Exactly! This is why I use this along with a standard torque wrench.

http://www.amazon.com/Alltrade-94075...=torque+wrench

A month ago I was behind a van that had its front driver side wheel fly off. They lost complete control and almost slammed into me. You can never be too safe!
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      03-21-2013, 03:14 PM   #9
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You can totally do it yourself. It's always good to own your own torque wrench.

I perform ~8 tire/wheel swaps for friends and neighbors every spring and fall. I usually pick a weekend and take appointments....the people enjoy a BBQ while I do the swaps. Good times
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      03-21-2013, 08:19 PM   #10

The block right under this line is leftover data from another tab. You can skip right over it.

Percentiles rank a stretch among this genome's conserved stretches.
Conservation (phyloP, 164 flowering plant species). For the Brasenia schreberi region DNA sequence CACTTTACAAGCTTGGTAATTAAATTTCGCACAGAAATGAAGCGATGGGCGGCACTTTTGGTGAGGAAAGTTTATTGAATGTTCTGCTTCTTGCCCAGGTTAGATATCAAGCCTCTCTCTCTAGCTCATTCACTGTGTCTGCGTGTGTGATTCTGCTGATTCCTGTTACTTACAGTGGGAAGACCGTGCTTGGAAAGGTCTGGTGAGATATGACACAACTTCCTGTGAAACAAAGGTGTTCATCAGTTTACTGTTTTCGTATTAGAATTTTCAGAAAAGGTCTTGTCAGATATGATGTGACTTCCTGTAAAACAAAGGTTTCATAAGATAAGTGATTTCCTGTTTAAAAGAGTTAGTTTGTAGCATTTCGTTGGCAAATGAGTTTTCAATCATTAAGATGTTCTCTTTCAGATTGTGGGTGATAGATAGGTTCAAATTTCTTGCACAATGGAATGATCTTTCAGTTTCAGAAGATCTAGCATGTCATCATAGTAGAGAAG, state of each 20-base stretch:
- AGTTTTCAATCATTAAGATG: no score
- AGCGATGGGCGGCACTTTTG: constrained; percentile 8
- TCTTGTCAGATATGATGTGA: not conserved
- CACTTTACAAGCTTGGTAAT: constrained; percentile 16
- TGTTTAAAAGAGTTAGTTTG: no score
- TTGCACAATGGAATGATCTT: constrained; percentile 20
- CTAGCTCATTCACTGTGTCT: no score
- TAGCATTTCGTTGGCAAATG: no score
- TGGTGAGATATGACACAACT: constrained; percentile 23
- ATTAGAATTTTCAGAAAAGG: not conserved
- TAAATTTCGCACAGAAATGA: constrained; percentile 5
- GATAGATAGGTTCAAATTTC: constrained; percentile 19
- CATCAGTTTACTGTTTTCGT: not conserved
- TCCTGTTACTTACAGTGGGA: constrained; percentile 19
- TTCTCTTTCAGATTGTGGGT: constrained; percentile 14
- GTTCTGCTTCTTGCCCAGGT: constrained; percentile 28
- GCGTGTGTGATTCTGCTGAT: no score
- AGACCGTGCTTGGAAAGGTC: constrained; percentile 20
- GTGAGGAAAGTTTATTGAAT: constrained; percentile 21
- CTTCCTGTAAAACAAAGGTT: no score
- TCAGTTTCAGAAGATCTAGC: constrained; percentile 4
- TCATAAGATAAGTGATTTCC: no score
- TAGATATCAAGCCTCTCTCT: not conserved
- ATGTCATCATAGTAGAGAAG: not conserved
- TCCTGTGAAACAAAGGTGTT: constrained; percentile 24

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Quote:
Originally Posted by Vic311 View Post
http://www.amazon.com/Brown-BLD0212-.../dp/B0032A60W2

Picked this up a while back upon reading the recommendation of a vendor on this forum. It works flawlessly and won't break the bank
No calibration maintenance involved with that tool?
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      03-21-2013, 08:49 PM   #11
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Quote:
Originally Posted by tyrewt View Post
No calibration maintenance involved with that tool?
No calibration, they guarantee accuracy as long as the wrench is handled correctly (not dropped)

Accuracy

within 3.5% @ 30-150 ft/lbs
within 7% @ 180--354 ft/lbs

So if using on wheels at 88 ft/lbs; could range from 85 -91 ft/lbs.

Good write up here

Click
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      03-22-2013, 06:41 AM   #12
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Very few people calibrate their wrenches, unless they are in an industry where it is required. snapon charges about $75, so buying the wrench would be the cheap part if you plan to calibrate it every year and keep it for 10 years.

I use cheap clicker torque wrenches and they have done just fine. If I was building an engine, I would borrow a snapon or equivalent wrench.